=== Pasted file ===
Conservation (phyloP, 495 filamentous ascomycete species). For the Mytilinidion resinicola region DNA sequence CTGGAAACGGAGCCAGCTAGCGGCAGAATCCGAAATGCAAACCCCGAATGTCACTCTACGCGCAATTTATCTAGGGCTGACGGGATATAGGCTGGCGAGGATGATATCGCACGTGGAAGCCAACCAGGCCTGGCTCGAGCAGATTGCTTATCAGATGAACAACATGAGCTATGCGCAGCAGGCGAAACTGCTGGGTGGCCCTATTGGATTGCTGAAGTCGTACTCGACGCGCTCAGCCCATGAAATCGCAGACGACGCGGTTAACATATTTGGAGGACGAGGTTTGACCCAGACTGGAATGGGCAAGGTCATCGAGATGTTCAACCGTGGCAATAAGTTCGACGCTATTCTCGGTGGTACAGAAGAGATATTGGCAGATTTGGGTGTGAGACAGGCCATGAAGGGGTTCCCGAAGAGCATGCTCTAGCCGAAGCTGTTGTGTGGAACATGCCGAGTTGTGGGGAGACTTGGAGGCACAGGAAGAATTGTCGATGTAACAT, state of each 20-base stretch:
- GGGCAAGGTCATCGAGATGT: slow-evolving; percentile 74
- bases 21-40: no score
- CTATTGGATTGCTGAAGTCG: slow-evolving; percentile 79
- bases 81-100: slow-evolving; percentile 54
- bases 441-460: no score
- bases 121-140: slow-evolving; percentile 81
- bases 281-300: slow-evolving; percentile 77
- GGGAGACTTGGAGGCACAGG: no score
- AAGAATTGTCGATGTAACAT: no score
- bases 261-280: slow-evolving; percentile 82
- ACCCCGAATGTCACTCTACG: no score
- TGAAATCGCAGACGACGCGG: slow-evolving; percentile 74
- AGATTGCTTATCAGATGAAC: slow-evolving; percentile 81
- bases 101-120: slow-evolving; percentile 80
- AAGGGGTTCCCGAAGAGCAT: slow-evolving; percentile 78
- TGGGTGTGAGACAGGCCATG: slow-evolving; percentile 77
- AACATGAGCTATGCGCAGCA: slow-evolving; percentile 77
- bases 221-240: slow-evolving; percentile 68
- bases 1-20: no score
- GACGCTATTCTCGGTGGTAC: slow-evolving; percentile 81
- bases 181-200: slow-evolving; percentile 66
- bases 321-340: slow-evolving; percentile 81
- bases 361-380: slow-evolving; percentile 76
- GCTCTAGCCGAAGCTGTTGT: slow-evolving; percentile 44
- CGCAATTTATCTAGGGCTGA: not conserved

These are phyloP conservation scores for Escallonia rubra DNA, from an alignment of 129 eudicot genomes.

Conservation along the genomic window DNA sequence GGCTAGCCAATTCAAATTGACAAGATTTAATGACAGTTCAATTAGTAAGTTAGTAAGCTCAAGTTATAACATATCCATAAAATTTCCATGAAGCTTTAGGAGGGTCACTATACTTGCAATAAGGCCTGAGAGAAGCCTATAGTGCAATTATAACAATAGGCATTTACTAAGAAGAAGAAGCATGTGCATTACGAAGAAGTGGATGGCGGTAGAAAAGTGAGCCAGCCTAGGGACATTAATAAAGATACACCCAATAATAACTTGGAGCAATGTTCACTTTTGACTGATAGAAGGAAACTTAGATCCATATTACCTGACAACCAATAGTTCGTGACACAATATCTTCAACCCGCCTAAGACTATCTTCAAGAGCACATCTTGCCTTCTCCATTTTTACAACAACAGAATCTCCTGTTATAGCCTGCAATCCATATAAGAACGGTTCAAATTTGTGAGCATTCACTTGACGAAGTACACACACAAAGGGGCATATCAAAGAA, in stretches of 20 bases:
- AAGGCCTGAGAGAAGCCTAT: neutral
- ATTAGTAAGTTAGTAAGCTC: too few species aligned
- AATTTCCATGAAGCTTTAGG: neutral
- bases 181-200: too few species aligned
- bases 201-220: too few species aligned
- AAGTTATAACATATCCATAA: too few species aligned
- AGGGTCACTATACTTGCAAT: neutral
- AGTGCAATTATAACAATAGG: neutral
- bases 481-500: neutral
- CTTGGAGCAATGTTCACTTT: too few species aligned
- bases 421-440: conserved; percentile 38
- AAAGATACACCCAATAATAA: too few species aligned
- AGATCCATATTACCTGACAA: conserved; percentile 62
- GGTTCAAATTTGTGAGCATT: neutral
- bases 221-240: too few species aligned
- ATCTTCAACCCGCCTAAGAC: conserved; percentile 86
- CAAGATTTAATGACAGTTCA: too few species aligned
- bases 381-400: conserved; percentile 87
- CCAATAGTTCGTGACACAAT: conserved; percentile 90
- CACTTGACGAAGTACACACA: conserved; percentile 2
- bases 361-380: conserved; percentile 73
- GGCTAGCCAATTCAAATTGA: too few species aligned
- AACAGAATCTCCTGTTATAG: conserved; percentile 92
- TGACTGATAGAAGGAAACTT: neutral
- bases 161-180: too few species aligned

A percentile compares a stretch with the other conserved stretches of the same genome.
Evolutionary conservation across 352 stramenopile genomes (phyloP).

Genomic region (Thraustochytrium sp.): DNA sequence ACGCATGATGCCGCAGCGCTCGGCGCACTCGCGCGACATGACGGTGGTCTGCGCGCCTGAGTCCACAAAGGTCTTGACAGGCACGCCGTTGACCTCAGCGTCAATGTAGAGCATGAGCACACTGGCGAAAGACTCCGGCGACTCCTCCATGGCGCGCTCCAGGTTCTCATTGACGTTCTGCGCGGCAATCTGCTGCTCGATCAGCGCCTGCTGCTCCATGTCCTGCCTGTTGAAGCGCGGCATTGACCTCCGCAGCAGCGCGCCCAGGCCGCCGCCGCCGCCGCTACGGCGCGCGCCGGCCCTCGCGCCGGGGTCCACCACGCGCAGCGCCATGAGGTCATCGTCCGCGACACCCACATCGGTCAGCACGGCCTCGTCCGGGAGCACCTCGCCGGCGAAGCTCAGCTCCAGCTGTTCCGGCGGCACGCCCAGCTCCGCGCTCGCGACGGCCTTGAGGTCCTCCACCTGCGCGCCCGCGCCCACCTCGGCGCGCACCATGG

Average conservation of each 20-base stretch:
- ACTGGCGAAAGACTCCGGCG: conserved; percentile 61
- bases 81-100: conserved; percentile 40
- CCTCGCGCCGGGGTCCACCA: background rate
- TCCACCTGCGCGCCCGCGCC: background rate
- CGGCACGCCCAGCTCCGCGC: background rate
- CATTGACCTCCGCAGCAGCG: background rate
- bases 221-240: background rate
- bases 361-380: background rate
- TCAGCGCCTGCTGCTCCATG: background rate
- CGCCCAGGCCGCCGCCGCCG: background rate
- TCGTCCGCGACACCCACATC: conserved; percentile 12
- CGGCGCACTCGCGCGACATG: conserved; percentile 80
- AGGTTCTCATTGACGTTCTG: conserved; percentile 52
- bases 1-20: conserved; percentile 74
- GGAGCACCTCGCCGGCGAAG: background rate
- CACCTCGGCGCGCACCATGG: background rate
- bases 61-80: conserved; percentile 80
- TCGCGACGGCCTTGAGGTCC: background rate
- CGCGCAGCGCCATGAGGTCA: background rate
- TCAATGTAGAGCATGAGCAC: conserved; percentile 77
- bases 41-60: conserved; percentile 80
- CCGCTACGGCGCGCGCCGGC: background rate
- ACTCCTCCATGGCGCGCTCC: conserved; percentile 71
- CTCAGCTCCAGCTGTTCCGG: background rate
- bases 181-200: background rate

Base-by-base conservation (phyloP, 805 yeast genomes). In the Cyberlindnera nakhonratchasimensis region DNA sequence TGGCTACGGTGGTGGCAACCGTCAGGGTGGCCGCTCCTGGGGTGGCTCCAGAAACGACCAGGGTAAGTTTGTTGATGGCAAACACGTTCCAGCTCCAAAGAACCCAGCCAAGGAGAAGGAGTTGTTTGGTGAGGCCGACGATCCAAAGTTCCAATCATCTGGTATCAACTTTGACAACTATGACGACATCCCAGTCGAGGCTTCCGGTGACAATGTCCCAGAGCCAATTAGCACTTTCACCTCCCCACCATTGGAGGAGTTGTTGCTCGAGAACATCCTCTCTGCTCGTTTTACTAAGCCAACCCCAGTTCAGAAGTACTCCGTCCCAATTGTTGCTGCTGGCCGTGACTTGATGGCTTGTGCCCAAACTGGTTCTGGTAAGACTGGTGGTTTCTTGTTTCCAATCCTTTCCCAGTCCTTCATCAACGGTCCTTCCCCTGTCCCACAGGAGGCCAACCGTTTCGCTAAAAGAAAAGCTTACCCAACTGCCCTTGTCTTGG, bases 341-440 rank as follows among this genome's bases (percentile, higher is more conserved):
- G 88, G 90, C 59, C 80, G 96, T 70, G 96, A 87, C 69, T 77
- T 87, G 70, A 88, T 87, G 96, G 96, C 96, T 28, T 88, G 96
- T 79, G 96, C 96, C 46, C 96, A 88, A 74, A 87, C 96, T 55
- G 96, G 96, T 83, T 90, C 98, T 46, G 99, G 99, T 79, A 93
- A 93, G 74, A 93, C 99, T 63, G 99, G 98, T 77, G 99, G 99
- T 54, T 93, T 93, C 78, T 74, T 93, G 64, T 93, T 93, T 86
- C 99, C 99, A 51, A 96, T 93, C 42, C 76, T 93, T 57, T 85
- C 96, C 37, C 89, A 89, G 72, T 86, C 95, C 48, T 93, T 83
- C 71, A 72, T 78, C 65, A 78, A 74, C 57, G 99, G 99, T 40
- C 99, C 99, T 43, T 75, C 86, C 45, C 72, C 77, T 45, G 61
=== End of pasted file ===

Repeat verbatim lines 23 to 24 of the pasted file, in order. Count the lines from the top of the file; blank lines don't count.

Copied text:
- bases 321-340: slow-evolving; percentile 81
- bases 361-380: slow-evolving; percentile 76